Starting Seeds under Lights
I grow Clivia in central Indiana (USA). This is in the Midwest, between the Great Lakes to the north and the Ohio River to the south. We have hot summers and cold winters: usual afternoon high temperatures in summer are 86°F (about 30°C) and this past summer our afternoons exceeded 90°F (32°C) on more than thirty days. Our hottest days do not exceed 100°F (about 38°C). In winter, we have several snowfalls each year, and our lowest morning temperatures vary from +6°F (-14°C) to -20°F (-28°C) in our occasional very cold spells. This is U.S. Department of Agriculture cold hardiness zone.
This is not a place where clivias are garden plants. They absolutely have to be protected indoors or in a greenhouse over winter. In summer, they do very well outdoors, so long as they are in medium to heavy dappled shade. I grow my mature clivias outdoors in summer in our lath house, and in a home greenhouse in winter.
Clivia seeds tend to ripen around Christmas time here in Indiana, just as winter is getting a good start. That means we start them indoors during winter, along with Nerine and Haemanthus and other later-ripening seeds. While a sunny window would be a possibility, and we do have a couple of home greenhouses, neither works well for us. The sunny windowsill is a shortcut for the cat, and gets too hot on sunny days. The greenhouses are really too cool in winter for optimal starting of Clivia seeds. The most satisfactory alternative that I have found is to start them indoors under fluorescent lights.
Clivia seeds kept too warm will dry out rather than germinate. Left too cold, they simply wait for nicer temperatures. I have arrived at a working temperature range for Clivia germination that seems to be satisfactory: warmer than 65°F but no warmer than 80°F (about 18°C to 26 or 27°C). I keep the young Clivia seedlings under the lights and in this temperature range for about six months. Generally, it is summer by then, and they can be moved outdoors into our lath house (probably 60 to 70% shade) for the summer.
I use a mixture of PromixT and sand in a ratio of 2 parts Promix to 1 part sand by volume. PromixT is a peat-based soil-free potting mix containing perlite and vermiculite in addition to the peat. It also shows quite a few small twigs and bits of sticks, and I suspect that there is also some fine charcoal added to it.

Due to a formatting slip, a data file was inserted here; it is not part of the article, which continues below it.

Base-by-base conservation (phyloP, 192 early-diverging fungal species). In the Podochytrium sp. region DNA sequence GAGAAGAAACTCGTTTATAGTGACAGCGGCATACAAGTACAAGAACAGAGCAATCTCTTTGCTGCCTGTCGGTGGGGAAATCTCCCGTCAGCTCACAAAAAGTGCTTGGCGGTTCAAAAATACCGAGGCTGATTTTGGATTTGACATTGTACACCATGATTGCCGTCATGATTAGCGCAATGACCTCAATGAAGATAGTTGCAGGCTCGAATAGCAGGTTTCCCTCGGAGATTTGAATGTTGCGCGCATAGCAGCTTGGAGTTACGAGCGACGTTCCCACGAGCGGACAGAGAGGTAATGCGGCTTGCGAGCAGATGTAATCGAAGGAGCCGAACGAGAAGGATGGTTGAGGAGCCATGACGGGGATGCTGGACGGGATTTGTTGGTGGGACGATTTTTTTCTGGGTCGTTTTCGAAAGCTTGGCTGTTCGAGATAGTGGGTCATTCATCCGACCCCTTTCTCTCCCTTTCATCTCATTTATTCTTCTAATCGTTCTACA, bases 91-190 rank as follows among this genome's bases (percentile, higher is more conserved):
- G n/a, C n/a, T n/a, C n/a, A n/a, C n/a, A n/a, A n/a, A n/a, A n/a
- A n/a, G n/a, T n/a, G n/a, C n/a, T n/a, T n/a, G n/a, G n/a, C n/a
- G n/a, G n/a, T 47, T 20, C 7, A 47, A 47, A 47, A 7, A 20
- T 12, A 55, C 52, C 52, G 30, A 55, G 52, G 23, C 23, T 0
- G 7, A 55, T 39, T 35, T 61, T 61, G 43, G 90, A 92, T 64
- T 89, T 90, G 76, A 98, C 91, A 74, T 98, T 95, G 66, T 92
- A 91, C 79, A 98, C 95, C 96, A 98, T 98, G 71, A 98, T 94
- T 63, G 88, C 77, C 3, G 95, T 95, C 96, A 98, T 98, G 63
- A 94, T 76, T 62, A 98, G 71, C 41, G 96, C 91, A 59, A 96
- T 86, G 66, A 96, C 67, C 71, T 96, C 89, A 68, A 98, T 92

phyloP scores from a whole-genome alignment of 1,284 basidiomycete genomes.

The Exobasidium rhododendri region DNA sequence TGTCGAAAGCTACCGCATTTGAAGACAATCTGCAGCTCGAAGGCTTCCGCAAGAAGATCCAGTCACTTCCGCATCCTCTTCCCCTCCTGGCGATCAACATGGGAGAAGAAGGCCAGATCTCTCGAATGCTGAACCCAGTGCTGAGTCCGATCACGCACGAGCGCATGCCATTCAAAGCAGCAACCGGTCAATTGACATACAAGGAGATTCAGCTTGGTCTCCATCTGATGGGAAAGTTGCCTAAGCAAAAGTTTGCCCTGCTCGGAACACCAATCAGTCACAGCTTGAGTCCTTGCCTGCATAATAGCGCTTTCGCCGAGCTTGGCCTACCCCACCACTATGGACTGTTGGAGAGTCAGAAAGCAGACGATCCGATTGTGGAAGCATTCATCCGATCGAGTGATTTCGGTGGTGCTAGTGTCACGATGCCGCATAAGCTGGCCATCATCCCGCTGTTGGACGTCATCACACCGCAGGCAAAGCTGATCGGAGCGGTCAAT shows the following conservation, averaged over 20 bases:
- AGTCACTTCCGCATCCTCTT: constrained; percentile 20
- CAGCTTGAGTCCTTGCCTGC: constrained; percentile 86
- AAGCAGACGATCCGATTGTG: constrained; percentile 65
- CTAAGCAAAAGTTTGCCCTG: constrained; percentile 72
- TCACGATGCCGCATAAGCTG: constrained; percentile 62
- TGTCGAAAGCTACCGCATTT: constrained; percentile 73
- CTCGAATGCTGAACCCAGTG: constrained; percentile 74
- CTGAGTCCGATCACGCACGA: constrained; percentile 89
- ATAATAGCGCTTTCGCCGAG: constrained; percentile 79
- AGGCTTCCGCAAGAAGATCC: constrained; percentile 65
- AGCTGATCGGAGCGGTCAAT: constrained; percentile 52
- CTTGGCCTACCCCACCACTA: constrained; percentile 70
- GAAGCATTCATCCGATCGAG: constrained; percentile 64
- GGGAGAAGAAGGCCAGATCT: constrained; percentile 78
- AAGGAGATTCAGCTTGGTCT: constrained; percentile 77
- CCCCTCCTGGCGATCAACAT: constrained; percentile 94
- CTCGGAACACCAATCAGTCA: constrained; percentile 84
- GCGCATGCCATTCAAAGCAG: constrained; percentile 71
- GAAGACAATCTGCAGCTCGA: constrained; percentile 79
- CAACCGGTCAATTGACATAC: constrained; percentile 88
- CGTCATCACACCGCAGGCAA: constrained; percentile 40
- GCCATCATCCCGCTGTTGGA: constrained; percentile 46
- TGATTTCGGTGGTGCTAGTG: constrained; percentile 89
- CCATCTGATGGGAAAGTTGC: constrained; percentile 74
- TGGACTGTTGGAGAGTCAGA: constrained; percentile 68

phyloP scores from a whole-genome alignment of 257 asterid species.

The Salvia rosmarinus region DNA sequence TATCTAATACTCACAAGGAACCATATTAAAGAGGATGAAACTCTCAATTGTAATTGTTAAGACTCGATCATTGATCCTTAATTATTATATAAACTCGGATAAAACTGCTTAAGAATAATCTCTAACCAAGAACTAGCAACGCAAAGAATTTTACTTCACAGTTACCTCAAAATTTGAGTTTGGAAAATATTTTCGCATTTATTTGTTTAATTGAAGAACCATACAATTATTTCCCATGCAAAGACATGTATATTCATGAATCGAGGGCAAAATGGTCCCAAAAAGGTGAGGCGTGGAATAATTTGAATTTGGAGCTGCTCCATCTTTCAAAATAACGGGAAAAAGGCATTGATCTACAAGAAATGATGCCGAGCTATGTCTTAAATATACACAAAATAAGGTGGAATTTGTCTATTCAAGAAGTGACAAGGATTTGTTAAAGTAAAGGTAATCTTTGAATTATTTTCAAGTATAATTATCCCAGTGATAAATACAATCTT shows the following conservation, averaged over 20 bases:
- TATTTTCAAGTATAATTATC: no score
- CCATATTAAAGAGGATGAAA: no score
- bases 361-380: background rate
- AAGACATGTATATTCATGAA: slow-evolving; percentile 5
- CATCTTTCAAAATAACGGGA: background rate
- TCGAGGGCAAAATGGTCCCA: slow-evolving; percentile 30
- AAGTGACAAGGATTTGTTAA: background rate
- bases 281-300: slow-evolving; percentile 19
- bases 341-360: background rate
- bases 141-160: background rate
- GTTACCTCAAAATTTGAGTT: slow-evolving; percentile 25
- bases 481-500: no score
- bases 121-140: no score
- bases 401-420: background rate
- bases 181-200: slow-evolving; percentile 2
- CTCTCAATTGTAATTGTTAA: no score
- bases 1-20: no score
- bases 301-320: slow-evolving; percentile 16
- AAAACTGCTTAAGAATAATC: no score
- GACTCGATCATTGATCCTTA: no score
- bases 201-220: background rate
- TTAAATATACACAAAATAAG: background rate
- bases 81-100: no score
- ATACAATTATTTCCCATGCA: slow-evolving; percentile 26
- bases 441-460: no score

I plant all my especially prized seeds, one seed to a pot, in 5½ inch (about 14 cm) square by 5½ inch deep plastic pots. The seed is pressed into the surface of the potting mix, and then the pot is stood in a bucket of water to thoroughly wet all the potting soil clear to the surface. The well-wetted pot is finally set in a tray with other pots of the same lot, and the whole is moved into the light room and placed under the fluorescent lights. Initially the lights may be as low as a few inches above the seeds. As the leaves grow, the lights are raised to stay above the leaves for as long as possible.
If you want to start hundreds or thousands of clivias from seed at one time, this approach needs to be modified. Plant the seeds from a single batch in a larger community container, such as a polystyrene foam box or tray. It should be at least 5 inches deep, and must have plenty of drainage holes in the bottom.
As we have come to grow more and more clivias and bulbs from seed, I have had to have a wall full of shelves installed for the plant lights. They are in my computer room, which stays a bit warmer than the rest of the house all year around. There are four shelves mounted on one wall. Each shelf is 22½ inches deep (about 57 cm) by 9 ft 10½ inches long (about 3 meters), made of ½ inch plywood and supported by 2 inch x 4 inch lumber. The vertical spacing between shelves is about 22½ inches. The shelves and the walls behind them and at the ends were painted with a matt white enamel latex paint to maximize light efficiency. Each shelf is illuminated by two pairs of two-tube 40-watt fluorescent tubes in shop light fixtures, for a total of eight 40-watt tubes per shelf. Each fixture is hung on chains so their heights can be adjusted as needed. Each shelf offers 18.5 square feet of space, for a total of 74 square feet (about 6.8 sq. meters) under these lights.